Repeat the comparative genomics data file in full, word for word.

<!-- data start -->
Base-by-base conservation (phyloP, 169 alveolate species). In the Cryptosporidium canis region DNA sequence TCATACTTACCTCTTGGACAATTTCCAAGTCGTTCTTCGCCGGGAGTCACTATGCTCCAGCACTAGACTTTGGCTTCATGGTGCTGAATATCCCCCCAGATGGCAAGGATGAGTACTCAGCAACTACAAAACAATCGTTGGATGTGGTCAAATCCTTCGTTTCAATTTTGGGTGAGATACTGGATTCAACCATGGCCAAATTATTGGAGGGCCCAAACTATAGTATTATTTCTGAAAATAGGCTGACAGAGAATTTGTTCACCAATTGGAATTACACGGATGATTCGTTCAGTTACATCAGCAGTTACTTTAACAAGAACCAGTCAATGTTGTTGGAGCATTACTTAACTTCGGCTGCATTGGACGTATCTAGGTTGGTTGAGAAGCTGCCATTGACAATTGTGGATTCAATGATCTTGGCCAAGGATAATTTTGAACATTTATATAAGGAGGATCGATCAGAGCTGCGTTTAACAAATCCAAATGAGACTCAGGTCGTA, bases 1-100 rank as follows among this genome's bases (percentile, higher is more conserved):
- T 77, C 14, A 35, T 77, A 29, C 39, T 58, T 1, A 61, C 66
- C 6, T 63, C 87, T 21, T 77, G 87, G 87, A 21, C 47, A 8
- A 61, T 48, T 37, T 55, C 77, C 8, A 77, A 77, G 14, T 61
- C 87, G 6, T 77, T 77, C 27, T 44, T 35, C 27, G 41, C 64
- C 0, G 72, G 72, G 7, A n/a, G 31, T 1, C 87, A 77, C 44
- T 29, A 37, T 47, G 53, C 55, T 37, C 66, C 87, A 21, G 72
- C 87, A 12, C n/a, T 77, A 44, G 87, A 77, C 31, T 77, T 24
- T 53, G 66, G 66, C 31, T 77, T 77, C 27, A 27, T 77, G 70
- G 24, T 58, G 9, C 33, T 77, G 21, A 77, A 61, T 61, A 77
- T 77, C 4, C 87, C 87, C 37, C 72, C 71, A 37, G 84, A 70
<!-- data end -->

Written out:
Base-by-base conservation (phyloP, 169 alveolate species). In the Cryptosporidium canis region DNA sequence TCATACTTACCTCTTGGACAATTTCCAAGTCGTTCTTCGCCGGGAGTCACTATGCTCCAGCACTAGACTTTGGCTTCATGGTGCTGAATATCCCCCCAGATGGCAAGGATGAGTACTCAGCAACTACAAAACAATCGTTGGATGTGGTCAAATCCTTCGTTTCAATTTTGGGTGAGATACTGGATTCAACCATGGCCAAATTATTGGAGGGCCCAAACTATAGTATTATTTCTGAAAATAGGCTGACAGAGAATTTGTTCACCAATTGGAATTACACGGATGATTCGTTCAGTTACATCAGCAGTTACTTTAACAAGAACCAGTCAATGTTGTTGGAGCATTACTTAACTTCGGCTGCATTGGACGTATCTAGGTTGGTTGAGAAGCTGCCATTGACAATTGTGGATTCAATGATCTTGGCCAAGGATAATTTTGAACATTTATATAAGGAGGATCGATCAGAGCTGCGTTTAACAAATCCAAATGAGACTCAGGTCGTA, bases 1-100 rank as follows among this genome's bases (percentile, higher is more conserved):
- T 77, C 14, A 35, T 77, A 29, C 39, T 58, T 1, A 61, C 66
- C 6, T 63, C 87, T 21, T 77, G 87, G 87, A 21, C 47, A 8
- A 61, T 48, T 37, T 55, C 77, C 8, A 77, A 77, G 14, T 61
- C 87, G 6, T 77, T 77, C 27, T 44, T 35, C 27, G 41, C 64
- C 0, G 72, G 72, G 7, A n/a, G 31, T 1, C 87, A 77, C 44
- T 29, A 37, T 47, G 53, C 55, T 37, C 66, C 87, A 21, G 72
- C 87, A 12, C n/a, T 77, A 44, G 87, A 77, C 31, T 77, T 24
- T 53, G 66, G 66, C 31, T 77, T 77, C 27, A 27, T 77, G 70
- G 24, T 58, G 9, C 33, T 77, G 21, A 77, A 61, T 61, A 77
- T 77, C 4, C 87, C 87, C 37, C 72, C 71, A 37, G 84, A 70